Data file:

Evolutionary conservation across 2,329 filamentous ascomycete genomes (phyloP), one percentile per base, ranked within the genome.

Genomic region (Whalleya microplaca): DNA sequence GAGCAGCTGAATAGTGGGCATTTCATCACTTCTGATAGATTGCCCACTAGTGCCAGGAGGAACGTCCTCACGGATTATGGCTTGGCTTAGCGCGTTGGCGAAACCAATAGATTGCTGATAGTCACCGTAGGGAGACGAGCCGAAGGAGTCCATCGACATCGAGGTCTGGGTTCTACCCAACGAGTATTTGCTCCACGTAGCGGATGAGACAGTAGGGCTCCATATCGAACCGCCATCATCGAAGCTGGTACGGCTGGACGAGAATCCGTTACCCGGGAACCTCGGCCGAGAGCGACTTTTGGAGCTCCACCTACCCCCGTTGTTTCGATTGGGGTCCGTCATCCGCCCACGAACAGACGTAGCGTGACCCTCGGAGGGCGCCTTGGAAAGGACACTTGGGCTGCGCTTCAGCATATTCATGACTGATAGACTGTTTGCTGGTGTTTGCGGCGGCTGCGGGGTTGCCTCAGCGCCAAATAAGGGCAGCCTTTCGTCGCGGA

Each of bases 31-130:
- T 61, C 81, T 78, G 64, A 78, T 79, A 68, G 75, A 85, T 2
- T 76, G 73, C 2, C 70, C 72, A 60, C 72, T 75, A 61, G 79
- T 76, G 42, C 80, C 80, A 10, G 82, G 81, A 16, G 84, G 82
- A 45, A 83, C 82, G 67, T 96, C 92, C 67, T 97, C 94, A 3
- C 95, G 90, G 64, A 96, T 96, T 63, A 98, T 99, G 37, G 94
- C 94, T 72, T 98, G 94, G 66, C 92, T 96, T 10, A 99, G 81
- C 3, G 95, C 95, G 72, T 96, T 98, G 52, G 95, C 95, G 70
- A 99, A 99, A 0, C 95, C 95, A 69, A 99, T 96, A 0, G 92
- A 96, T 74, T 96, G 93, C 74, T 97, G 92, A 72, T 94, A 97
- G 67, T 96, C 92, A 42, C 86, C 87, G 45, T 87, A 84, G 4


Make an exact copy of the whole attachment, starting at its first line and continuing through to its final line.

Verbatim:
Evolutionary conservation across 2,329 filamentous ascomycete genomes (phyloP), one percentile per base, ranked within the genome.

Genomic region (Whalleya microplaca): DNA sequence GAGCAGCTGAATAGTGGGCATTTCATCACTTCTGATAGATTGCCCACTAGTGCCAGGAGGAACGTCCTCACGGATTATGGCTTGGCTTAGCGCGTTGGCGAAACCAATAGATTGCTGATAGTCACCGTAGGGAGACGAGCCGAAGGAGTCCATCGACATCGAGGTCTGGGTTCTACCCAACGAGTATTTGCTCCACGTAGCGGATGAGACAGTAGGGCTCCATATCGAACCGCCATCATCGAAGCTGGTACGGCTGGACGAGAATCCGTTACCCGGGAACCTCGGCCGAGAGCGACTTTTGGAGCTCCACCTACCCCCGTTGTTTCGATTGGGGTCCGTCATCCGCCCACGAACAGACGTAGCGTGACCCTCGGAGGGCGCCTTGGAAAGGACACTTGGGCTGCGCTTCAGCATATTCATGACTGATAGACTGTTTGCTGGTGTTTGCGGCGGCTGCGGGGTTGCCTCAGCGCCAAATAAGGGCAGCCTTTCGTCGCGGA

Each of bases 31-130:
- T 61, C 81, T 78, G 64, A 78, T 79, A 68, G 75, A 85, T 2
- T 76, G 73, C 2, C 70, C 72, A 60, C 72, T 75, A 61, G 79
- T 76, G 42, C 80, C 80, A 10, G 82, G 81, A 16, G 84, G 82
- A 45, A 83, C 82, G 67, T 96, C 92, C 67, T 97, C 94, A 3
- C 95, G 90, G 64, A 96, T 96, T 63, A 98, T 99, G 37, G 94
- C 94, T 72, T 98, G 94, G 66, C 92, T 96, T 10, A 99, G 81
- C 3, G 95, C 95, G 72, T 96, T 98, G 52, G 95, C 95, G 70
- A 99, A 99, A 0, C 95, C 95, A 69, A 99, T 96, A 0, G 92
- A 96, T 74, T 96, G 93, C 74, T 97, G 92, A 72, T 94, A 97
- G 67, T 96, C 92, A 42, C 86, C 87, G 45, T 87, A 84, G 4